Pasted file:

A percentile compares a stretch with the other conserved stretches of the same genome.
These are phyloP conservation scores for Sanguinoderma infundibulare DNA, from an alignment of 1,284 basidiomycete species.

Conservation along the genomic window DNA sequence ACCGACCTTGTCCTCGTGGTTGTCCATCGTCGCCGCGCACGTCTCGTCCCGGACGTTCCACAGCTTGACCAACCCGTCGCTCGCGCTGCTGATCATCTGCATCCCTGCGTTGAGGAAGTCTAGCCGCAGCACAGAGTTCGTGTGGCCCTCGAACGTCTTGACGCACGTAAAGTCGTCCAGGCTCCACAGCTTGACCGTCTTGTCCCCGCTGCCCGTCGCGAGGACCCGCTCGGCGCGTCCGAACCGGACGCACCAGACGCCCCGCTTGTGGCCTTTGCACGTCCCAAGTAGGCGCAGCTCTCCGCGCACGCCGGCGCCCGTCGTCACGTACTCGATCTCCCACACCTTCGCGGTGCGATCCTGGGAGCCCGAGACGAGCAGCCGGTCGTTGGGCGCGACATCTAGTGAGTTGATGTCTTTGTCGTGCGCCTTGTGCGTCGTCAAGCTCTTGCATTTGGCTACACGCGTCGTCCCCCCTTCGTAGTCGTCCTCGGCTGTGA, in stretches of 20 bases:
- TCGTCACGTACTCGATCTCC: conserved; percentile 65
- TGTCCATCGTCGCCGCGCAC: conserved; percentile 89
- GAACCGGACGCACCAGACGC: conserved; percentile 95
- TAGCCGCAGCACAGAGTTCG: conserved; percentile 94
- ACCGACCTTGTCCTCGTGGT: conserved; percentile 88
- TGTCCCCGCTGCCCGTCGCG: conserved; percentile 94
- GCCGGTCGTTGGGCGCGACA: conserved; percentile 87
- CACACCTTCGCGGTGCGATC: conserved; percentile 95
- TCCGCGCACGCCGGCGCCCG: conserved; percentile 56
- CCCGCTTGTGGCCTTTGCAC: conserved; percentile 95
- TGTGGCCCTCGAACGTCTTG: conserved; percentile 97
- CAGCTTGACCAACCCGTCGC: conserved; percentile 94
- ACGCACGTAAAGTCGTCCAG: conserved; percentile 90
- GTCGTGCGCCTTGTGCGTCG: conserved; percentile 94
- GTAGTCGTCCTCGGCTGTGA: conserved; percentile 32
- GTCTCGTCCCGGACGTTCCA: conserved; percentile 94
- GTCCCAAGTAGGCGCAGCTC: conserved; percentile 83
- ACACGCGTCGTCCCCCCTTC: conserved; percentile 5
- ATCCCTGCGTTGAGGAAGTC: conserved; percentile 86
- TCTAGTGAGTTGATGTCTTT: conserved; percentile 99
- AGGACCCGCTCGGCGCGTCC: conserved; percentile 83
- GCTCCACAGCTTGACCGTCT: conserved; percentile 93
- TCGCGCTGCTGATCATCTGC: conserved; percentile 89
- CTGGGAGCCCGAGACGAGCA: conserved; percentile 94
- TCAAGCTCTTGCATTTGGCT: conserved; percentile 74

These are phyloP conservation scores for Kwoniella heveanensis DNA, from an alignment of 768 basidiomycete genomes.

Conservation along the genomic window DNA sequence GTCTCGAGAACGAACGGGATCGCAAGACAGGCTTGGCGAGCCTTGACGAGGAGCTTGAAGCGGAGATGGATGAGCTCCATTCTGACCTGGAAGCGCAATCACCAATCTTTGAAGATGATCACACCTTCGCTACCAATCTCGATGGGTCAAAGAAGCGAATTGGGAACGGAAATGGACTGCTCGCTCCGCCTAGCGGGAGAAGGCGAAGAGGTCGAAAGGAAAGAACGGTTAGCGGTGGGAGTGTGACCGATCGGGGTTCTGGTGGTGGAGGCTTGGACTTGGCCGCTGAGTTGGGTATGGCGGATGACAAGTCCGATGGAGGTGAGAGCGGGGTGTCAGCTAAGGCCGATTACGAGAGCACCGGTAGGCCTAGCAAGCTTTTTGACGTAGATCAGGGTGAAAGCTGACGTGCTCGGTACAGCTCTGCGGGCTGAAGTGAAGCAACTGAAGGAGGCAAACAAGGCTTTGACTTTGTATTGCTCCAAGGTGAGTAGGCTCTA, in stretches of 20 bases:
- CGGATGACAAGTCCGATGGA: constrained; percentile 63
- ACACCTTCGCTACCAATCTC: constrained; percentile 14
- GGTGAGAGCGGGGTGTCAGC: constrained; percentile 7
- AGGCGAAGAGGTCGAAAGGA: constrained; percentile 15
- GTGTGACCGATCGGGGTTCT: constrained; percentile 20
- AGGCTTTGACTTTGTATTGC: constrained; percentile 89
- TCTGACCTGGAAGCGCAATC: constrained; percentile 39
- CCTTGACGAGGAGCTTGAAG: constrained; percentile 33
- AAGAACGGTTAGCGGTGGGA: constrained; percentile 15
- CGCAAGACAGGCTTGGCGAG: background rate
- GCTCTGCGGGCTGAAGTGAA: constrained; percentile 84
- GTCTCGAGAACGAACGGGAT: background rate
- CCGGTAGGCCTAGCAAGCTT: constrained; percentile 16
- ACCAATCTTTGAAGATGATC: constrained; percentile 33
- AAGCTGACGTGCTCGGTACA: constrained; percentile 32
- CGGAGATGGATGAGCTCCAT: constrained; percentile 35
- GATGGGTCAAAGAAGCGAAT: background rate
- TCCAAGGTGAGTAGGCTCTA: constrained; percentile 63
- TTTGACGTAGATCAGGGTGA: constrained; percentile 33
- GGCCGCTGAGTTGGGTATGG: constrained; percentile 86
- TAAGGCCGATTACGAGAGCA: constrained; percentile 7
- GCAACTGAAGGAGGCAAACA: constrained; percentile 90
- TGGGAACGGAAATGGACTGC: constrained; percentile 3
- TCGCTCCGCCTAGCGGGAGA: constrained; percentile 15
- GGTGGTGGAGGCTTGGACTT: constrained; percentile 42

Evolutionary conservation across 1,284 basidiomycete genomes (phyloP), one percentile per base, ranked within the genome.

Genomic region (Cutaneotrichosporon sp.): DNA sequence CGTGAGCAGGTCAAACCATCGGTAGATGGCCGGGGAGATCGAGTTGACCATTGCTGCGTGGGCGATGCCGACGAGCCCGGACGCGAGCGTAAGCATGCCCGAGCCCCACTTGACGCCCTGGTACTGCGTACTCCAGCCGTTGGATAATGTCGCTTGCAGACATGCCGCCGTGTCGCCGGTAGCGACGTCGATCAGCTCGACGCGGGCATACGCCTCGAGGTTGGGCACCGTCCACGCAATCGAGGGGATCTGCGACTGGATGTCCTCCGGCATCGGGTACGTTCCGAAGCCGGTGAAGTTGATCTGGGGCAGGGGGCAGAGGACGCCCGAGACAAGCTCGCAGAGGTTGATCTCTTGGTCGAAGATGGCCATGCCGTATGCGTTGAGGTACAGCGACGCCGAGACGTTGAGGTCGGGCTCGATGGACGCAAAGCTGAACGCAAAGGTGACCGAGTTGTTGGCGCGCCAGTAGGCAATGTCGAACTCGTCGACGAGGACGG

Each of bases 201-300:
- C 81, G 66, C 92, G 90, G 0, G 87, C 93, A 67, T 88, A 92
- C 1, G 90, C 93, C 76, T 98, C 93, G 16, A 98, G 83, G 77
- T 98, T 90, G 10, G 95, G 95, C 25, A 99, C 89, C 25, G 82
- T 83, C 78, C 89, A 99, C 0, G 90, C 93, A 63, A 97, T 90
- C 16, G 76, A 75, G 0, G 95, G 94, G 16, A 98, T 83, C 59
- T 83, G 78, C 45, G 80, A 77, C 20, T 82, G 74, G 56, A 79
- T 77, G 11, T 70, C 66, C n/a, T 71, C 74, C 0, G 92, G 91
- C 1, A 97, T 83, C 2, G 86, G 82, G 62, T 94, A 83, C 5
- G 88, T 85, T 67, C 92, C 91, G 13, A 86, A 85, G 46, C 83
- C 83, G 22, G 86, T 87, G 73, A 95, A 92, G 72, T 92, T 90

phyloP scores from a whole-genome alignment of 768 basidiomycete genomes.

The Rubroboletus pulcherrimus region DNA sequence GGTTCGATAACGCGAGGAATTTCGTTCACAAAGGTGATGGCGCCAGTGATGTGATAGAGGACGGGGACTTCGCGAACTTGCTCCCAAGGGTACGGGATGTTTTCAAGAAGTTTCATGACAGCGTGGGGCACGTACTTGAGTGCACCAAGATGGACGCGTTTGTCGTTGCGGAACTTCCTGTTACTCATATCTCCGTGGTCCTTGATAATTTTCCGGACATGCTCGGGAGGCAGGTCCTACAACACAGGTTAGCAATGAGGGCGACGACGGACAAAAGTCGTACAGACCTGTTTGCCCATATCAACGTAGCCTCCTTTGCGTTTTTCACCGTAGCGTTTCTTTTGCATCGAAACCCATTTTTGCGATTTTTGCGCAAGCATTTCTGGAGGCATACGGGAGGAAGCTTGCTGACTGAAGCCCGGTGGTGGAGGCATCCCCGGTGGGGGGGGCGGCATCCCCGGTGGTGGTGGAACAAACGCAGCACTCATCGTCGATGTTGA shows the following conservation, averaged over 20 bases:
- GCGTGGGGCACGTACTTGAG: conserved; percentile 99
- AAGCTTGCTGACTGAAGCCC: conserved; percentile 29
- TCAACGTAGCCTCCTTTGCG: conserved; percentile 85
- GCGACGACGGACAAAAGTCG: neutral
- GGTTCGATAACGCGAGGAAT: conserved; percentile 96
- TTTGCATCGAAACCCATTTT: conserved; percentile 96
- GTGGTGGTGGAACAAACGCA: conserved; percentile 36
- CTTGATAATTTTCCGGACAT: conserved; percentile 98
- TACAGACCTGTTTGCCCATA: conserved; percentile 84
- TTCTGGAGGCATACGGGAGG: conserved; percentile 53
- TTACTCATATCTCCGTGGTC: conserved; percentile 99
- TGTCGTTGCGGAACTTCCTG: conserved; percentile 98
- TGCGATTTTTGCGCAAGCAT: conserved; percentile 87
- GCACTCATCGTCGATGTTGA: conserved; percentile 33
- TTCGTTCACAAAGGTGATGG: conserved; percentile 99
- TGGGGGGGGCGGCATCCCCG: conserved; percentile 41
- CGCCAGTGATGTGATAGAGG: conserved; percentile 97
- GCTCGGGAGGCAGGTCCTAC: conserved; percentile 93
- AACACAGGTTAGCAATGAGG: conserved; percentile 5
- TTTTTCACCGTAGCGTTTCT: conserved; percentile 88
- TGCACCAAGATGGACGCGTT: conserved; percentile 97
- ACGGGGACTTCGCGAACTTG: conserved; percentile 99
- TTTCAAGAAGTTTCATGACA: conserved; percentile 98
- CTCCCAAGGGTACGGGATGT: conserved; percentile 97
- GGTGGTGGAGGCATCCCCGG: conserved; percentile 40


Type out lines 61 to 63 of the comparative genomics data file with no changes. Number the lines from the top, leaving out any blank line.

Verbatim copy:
- T 98, T 90, G 10, G 95, G 95, C 25, A 99, C 89, C 25, G 82
- T 83, C 78, C 89, A 99, C 0, G 90, C 93, A 63, A 97, T 90
- C 16, G 76, A 75, G 0, G 95, G 94, G 16, A 98, T 83, C 59